While, so far, dodging jabs and avoiding serious illness from infection by COVID, Djokovic appears to have been infected with the arrogance of entitlement which can afflict celebrities or powerful personages. Therefore, he did not present a credible reason for Australia to grant him exemption from the vaccination requirement for entry to that country. His claim for a waiver was based on a positive test allegedly conducted on December 16th when he also attended a ceremony in Serbia honouring him with a series of postage stamps commemorating his career. On the 17th he met and was photographed unmasked and at close quarters with a large group of children and on the 18th he was interviewed by a French sports journalist. Furthermore, while his home is in Monaco, he also visited Serbia and Spain before flying to Australia, but did not include these trips on his visa application although listing all countries he visited 14 days before his arrival was required by the Australian immigration authorities.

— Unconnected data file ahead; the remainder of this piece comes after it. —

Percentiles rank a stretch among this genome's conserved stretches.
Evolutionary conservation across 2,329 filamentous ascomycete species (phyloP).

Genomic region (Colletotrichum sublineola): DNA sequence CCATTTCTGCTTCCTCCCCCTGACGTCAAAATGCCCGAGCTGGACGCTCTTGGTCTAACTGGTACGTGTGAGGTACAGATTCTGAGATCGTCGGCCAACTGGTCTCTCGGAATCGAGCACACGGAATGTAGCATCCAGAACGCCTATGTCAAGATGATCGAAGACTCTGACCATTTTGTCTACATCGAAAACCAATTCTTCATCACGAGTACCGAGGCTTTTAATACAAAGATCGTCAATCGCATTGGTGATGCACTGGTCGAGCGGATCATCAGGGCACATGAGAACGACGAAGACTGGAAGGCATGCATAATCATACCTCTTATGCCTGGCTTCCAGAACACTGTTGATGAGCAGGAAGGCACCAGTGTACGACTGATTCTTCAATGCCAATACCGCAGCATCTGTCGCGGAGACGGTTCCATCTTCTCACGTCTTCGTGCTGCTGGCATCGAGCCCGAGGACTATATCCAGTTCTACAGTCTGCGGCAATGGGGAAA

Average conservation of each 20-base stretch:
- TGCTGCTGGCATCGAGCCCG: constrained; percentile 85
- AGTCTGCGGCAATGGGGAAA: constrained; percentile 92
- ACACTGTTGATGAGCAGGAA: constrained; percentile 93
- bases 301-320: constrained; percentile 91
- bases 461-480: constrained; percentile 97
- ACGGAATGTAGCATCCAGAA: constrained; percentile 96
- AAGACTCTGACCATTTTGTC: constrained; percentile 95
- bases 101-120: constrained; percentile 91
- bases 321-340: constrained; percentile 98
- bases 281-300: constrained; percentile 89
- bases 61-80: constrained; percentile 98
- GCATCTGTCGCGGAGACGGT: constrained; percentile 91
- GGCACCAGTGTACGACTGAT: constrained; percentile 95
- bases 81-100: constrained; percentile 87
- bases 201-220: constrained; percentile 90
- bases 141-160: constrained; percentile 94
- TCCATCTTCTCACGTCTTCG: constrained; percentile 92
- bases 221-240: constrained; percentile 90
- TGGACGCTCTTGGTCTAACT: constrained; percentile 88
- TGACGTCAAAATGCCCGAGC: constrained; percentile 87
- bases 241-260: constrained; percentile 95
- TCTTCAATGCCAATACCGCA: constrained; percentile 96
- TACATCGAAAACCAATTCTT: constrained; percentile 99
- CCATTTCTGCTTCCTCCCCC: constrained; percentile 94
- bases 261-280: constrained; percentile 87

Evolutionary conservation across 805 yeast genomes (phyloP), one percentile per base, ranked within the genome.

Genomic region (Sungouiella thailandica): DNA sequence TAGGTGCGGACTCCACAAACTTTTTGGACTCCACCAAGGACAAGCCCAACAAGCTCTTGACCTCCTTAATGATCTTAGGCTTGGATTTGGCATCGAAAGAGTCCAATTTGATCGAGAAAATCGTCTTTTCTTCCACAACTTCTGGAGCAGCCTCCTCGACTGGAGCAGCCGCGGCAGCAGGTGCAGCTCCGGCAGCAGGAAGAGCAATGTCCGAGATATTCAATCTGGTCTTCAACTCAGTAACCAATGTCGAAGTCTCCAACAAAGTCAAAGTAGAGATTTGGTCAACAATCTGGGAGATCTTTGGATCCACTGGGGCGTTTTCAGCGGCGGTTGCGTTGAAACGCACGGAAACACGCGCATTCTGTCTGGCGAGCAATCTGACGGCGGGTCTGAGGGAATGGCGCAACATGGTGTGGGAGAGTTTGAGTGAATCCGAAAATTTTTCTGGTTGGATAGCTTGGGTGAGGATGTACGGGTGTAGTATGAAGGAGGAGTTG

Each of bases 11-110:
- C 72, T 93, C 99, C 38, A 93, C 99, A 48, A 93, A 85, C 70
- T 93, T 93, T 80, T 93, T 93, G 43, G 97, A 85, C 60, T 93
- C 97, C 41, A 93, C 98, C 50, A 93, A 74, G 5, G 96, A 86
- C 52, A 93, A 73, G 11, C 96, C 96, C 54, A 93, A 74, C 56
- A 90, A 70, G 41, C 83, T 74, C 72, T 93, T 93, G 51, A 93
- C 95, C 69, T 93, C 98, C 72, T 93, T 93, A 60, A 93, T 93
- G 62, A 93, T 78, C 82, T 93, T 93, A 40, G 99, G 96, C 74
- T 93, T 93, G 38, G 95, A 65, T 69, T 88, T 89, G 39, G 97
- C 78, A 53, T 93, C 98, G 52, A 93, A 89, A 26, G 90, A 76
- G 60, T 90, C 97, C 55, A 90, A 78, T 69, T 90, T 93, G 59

Therefore, he not only defied the vaccination requirement but also behaved badly after he said he tested positive and did not truthfully enter his travel schedule on his visa application.

January has been a bad month for other high-profile figures who, like Djokovic, have a strong belief in their entitlement. The favourite son of Britain's Queen Elizabeth, Prince Andrew has been stripped of his honourary military titles and from being addressed as His Royal Highness due to his unsavoury association with US millionaire Jeffrey Epstein, a convicted trafficker in minor girls. And, British Prime Minister Boris Johnson is facing increasing pressures to resign following revelations that he and his staff had repeatedly partied at Number 10 Downing Street, his office and official residence during the strict 2020 COVID lockdown.

Finally, the British charity Oxfam exposed the world's ten entitled richest men by reporting their wealth doubled from $700 billion to 1.5 trillion during the pandemic as 21,000 people died every day from a lack of access to health care, gender violence, hunger and climate change. While COVID has plunged 100 million people into poverty, Oxfam called for tax reforms to fund vaccine manufacture, health care and climate change measures.